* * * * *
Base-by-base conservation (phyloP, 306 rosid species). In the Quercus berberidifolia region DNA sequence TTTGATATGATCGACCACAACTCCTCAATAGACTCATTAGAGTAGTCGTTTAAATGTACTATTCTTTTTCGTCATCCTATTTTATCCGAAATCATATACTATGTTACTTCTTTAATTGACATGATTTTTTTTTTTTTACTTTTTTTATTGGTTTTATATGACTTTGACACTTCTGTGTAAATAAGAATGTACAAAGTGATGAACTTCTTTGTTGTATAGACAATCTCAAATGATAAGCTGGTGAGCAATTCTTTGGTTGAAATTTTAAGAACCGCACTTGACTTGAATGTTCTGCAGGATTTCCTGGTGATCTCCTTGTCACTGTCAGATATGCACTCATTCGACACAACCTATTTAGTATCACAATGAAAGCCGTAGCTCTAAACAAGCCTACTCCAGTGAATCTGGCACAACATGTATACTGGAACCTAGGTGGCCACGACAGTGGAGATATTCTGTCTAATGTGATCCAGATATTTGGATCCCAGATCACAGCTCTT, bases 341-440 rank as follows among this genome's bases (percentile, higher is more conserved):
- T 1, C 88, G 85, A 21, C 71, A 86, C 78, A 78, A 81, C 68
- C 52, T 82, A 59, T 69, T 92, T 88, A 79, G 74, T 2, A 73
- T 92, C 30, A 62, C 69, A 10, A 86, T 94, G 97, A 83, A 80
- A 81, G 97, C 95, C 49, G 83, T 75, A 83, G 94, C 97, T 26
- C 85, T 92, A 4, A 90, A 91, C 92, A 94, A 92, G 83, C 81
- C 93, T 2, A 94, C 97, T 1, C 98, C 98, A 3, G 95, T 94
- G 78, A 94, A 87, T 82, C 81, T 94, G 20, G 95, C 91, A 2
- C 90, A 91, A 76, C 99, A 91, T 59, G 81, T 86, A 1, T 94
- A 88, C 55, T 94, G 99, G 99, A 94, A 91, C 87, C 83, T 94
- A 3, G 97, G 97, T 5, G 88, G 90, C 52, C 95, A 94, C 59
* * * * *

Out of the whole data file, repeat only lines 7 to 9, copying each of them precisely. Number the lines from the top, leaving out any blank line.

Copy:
- C 93, T 2, A 94, C 97, T 1, C 98, C 98, A 3, G 95, T 94
- G 78, A 94, A 87, T 82, C 81, T 94, G 20, G 95, C 91, A 2
- C 90, A 91, A 76, C 99, A 91, T 59, G 81, T 86, A 1, T 94